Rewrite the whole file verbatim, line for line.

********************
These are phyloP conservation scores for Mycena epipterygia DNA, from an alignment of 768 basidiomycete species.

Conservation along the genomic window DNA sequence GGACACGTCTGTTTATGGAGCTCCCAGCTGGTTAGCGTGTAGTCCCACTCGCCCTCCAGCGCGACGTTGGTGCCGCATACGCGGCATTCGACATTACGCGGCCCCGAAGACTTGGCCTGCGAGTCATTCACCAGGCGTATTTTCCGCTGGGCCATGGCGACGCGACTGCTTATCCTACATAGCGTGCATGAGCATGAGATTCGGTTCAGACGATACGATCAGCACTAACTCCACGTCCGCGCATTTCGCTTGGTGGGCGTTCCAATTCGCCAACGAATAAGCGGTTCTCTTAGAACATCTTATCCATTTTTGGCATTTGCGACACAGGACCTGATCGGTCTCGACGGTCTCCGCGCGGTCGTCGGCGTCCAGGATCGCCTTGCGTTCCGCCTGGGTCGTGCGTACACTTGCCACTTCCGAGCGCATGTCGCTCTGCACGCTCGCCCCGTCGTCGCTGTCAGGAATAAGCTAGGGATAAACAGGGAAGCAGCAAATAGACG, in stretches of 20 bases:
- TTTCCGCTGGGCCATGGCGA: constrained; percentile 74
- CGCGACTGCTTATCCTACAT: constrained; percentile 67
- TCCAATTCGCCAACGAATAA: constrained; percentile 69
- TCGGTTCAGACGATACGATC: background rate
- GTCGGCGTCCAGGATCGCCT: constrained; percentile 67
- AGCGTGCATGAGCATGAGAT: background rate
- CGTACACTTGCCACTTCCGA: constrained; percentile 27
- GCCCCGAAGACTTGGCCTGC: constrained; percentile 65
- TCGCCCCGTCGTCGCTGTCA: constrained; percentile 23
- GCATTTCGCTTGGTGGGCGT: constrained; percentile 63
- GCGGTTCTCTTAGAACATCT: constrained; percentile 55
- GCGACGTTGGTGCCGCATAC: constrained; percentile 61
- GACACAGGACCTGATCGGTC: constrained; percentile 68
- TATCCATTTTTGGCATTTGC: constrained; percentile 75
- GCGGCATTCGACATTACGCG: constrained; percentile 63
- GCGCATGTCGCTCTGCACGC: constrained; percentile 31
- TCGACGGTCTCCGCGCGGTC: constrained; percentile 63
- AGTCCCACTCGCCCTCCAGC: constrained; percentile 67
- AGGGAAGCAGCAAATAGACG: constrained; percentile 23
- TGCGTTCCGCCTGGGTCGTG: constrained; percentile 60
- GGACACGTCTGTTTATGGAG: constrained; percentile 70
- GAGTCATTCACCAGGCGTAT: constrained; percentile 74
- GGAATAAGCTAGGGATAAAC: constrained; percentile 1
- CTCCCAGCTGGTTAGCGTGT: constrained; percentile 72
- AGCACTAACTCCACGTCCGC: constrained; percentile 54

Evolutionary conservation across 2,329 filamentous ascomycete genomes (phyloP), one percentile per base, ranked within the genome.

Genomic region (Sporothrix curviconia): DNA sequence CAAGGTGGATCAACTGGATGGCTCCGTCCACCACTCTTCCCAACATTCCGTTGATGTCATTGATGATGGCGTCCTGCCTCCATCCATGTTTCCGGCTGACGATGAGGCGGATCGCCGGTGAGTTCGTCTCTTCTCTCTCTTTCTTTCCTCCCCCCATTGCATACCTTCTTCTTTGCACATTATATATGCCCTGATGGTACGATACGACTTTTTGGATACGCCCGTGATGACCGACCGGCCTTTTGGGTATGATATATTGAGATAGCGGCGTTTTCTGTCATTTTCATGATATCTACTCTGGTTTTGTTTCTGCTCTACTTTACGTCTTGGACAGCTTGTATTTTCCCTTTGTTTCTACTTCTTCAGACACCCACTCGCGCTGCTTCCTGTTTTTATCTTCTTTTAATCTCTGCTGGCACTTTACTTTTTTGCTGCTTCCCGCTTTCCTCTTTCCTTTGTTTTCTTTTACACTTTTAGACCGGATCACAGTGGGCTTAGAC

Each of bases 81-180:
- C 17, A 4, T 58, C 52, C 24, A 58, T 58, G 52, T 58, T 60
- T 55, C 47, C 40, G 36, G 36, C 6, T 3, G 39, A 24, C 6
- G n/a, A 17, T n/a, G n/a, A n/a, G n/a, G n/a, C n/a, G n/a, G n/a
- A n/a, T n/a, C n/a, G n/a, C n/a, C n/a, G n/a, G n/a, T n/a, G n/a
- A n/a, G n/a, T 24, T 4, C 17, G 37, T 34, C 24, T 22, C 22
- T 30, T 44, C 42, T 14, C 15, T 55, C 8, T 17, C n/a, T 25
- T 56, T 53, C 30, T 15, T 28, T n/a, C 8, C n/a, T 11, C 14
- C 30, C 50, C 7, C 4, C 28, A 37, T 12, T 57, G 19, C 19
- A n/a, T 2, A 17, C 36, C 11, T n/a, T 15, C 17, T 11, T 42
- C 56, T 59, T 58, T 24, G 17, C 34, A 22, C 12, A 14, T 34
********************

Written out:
These are phyloP conservation scores for Mycena epipterygia DNA, from an alignment of 768 basidiomycete species.

Conservation along the genomic window DNA sequence GGACACGTCTGTTTATGGAGCTCCCAGCTGGTTAGCGTGTAGTCCCACTCGCCCTCCAGCGCGACGTTGGTGCCGCATACGCGGCATTCGACATTACGCGGCCCCGAAGACTTGGCCTGCGAGTCATTCACCAGGCGTATTTTCCGCTGGGCCATGGCGACGCGACTGCTTATCCTACATAGCGTGCATGAGCATGAGATTCGGTTCAGACGATACGATCAGCACTAACTCCACGTCCGCGCATTTCGCTTGGTGGGCGTTCCAATTCGCCAACGAATAAGCGGTTCTCTTAGAACATCTTATCCATTTTTGGCATTTGCGACACAGGACCTGATCGGTCTCGACGGTCTCCGCGCGGTCGTCGGCGTCCAGGATCGCCTTGCGTTCCGCCTGGGTCGTGCGTACACTTGCCACTTCCGAGCGCATGTCGCTCTGCACGCTCGCCCCGTCGTCGCTGTCAGGAATAAGCTAGGGATAAACAGGGAAGCAGCAAATAGACG, in stretches of 20 bases:
- TTTCCGCTGGGCCATGGCGA: constrained; percentile 74
- CGCGACTGCTTATCCTACAT: constrained; percentile 67
- TCCAATTCGCCAACGAATAA: constrained; percentile 69
- TCGGTTCAGACGATACGATC: background rate
- GTCGGCGTCCAGGATCGCCT: constrained; percentile 67
- AGCGTGCATGAGCATGAGAT: background rate
- CGTACACTTGCCACTTCCGA: constrained; percentile 27
- GCCCCGAAGACTTGGCCTGC: constrained; percentile 65
- TCGCCCCGTCGTCGCTGTCA: constrained; percentile 23
- GCATTTCGCTTGGTGGGCGT: constrained; percentile 63
- GCGGTTCTCTTAGAACATCT: constrained; percentile 55
- GCGACGTTGGTGCCGCATAC: constrained; percentile 61
- GACACAGGACCTGATCGGTC: constrained; percentile 68
- TATCCATTTTTGGCATTTGC: constrained; percentile 75
- GCGGCATTCGACATTACGCG: constrained; percentile 63
- GCGCATGTCGCTCTGCACGC: constrained; percentile 31
- TCGACGGTCTCCGCGCGGTC: constrained; percentile 63
- AGTCCCACTCGCCCTCCAGC: constrained; percentile 67
- AGGGAAGCAGCAAATAGACG: constrained; percentile 23
- TGCGTTCCGCCTGGGTCGTG: constrained; percentile 60
- GGACACGTCTGTTTATGGAG: constrained; percentile 70
- GAGTCATTCACCAGGCGTAT: constrained; percentile 74
- GGAATAAGCTAGGGATAAAC: constrained; percentile 1
- CTCCCAGCTGGTTAGCGTGT: constrained; percentile 72
- AGCACTAACTCCACGTCCGC: constrained; percentile 54

Evolutionary conservation across 2,329 filamentous ascomycete genomes (phyloP), one percentile per base, ranked within the genome.

Genomic region (Sporothrix curviconia): DNA sequence CAAGGTGGATCAACTGGATGGCTCCGTCCACCACTCTTCCCAACATTCCGTTGATGTCATTGATGATGGCGTCCTGCCTCCATCCATGTTTCCGGCTGACGATGAGGCGGATCGCCGGTGAGTTCGTCTCTTCTCTCTCTTTCTTTCCTCCCCCCATTGCATACCTTCTTCTTTGCACATTATATATGCCCTGATGGTACGATACGACTTTTTGGATACGCCCGTGATGACCGACCGGCCTTTTGGGTATGATATATTGAGATAGCGGCGTTTTCTGTCATTTTCATGATATCTACTCTGGTTTTGTTTCTGCTCTACTTTACGTCTTGGACAGCTTGTATTTTCCCTTTGTTTCTACTTCTTCAGACACCCACTCGCGCTGCTTCCTGTTTTTATCTTCTTTTAATCTCTGCTGGCACTTTACTTTTTTGCTGCTTCCCGCTTTCCTCTTTCCTTTGTTTTCTTTTACACTTTTAGACCGGATCACAGTGGGCTTAGAC

Each of bases 81-180:
- C 17, A 4, T 58, C 52, C 24, A 58, T 58, G 52, T 58, T 60
- T 55, C 47, C 40, G 36, G 36, C 6, T 3, G 39, A 24, C 6
- G n/a, A 17, T n/a, G n/a, A n/a, G n/a, G n/a, C n/a, G n/a, G n/a
- A n/a, T n/a, C n/a, G n/a, C n/a, C n/a, G n/a, G n/a, T n/a, G n/a
- A n/a, G n/a, T 24, T 4, C 17, G 37, T 34, C 24, T 22, C 22
- T 30, T 44, C 42, T 14, C 15, T 55, C 8, T 17, C n/a, T 25
- T 56, T 53, C 30, T 15, T 28, T n/a, C 8, C n/a, T 11, C 14
- C 30, C 50, C 7, C 4, C 28, A 37, T 12, T 57, G 19, C 19
- A n/a, T 2, A 17, C 36, C 11, T n/a, T 15, C 17, T 11, T 42
- C 56, T 59, T 58, T 24, G 17, C 34, A 22, C 12, A 14, T 34